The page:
The long-awaited successor to the EOS 5D has arrived in the guise of the 5D Mark II. Naturally the most curious feature on this camera, and the one that has caused the most controversy, uproar and extreme interest, is the high-definition movie functionality on the camera. Setting that aside for just a moment, we have to remember this is still just a camera — after all, the Nikon D90 was the first to introduce movie recording (albeit at 720p).
From the outside nothing has changed too much from the old 5D, apart from some streamlined areas and slight textural differences. The look and feel is quite similar to the standard Canon configuration, with buttons having the same feel and layout to the older 30D, 40D and 50D models. It tips the scales at just under a kilogram as body only, which is relatively lightweight for a camera of its class.
Inside the 5D Mark II though, things certainly are different when compared to its predecessor, with a 21.1-megapixel CMOS sensor that apes the 5D's resolution considerably. The auto focus system remains the same as the 5D, at 11 points, and somewhat pales in comparison with fellow competitors from Nikon such as the D700 with 51 points and D3/D3X.
There's also a new battery supplied with the camera (LP-E6) which is purported to be around 30 per cent more powerful than the previous battery and is rated at 850 shots in normal usage conditions, 200 shots with live view activated, or for two hours in movie mode.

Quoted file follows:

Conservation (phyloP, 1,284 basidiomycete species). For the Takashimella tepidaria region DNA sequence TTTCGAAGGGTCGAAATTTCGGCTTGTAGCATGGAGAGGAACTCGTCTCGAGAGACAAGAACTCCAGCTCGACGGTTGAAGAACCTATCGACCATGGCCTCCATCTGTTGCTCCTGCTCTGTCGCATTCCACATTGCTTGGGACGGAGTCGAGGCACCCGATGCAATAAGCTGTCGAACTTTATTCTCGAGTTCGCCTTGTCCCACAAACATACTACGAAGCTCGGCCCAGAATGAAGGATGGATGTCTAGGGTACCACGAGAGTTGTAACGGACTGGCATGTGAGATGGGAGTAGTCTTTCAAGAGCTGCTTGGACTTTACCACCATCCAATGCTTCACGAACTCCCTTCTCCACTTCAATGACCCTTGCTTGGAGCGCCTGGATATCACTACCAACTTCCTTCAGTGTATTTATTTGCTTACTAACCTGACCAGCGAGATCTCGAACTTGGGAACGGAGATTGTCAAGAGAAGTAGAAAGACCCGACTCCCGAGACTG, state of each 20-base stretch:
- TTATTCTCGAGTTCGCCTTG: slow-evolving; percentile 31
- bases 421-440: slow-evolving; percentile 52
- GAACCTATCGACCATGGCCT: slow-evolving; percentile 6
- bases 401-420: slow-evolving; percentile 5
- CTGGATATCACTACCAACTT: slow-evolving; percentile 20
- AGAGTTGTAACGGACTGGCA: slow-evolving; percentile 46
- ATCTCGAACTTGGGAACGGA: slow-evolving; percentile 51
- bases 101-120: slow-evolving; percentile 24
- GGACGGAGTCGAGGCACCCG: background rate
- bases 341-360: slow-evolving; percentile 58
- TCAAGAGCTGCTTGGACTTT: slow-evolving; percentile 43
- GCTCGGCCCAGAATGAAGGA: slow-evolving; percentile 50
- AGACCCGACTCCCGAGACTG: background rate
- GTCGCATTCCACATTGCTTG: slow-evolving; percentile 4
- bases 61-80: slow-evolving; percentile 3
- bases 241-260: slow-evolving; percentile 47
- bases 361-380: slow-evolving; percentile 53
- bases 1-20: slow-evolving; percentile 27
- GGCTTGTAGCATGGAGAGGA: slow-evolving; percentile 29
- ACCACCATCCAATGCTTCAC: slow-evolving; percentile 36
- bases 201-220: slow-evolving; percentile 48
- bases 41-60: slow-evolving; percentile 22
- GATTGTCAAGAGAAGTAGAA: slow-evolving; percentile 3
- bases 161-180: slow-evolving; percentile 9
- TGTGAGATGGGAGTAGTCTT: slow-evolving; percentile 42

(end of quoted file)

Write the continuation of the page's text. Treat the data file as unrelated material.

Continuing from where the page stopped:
The camera is water resistant to an extent, meaning light splashes and small amounts of rain won't hurt the camera body too much. As is starting to become standard on many Canon dSLRs is the 3-inch LCD screen, with a 920,000-dot resolution. It's a considerable improvement on its predecessor's. The viewfinder covers a 98 per cent field of view and is lovely and bright.
As for the video functionality, it's full 1080p (1920x1080) and the camera has a built-in microphone as well as a microphone input. HDMI output is also standard, though note there is no cable supplied.
The 5D Mark II has a quoted burst rate of 3.9 frames a second, which is definitely not a speedy performer compared to some of the competition and it's a fair bit slower than the 1Ds Mark III. With continuous shooting activated, we managed to squeeze out around 3.5 frames per second shooting on full quality, and with JPEG shooting rather than RAW, the camera performed admirably in terms of buffer usage.
Even after a whopping 1400 shots, the battery still had life in it. (Credit: CBSi)
Remember how we said the battery was tested by Canon to last 850 shots in normal usage conditions? Well, on a full charge we managed to squeeze out over 1460 shots during a photo shoot, involving the use of a speedlite and continual use of the LCD screen in reviewing photos. Even then there was still a fair amount of battery life left as you can see from the status screen to the right.
Canon supplies the 5D Mark II as body only or in a kit with an EF 24-105mm L IS USM lens. With this sensor it would really be a shame (and somewhat of a waste) to use anything but the nicest quality lenses, and for the most part the 24-105mm is a good, though not perfect, match. Note that lenses denoted with "L" are Canon's premium models. The 24-105mm displays a moderate amount of barrel distortion at its widest end and does exhibit a slight amount of vignetting and light fallout at the corners of the frame though this is mostly negated when the peripheral illumination correction is turned on.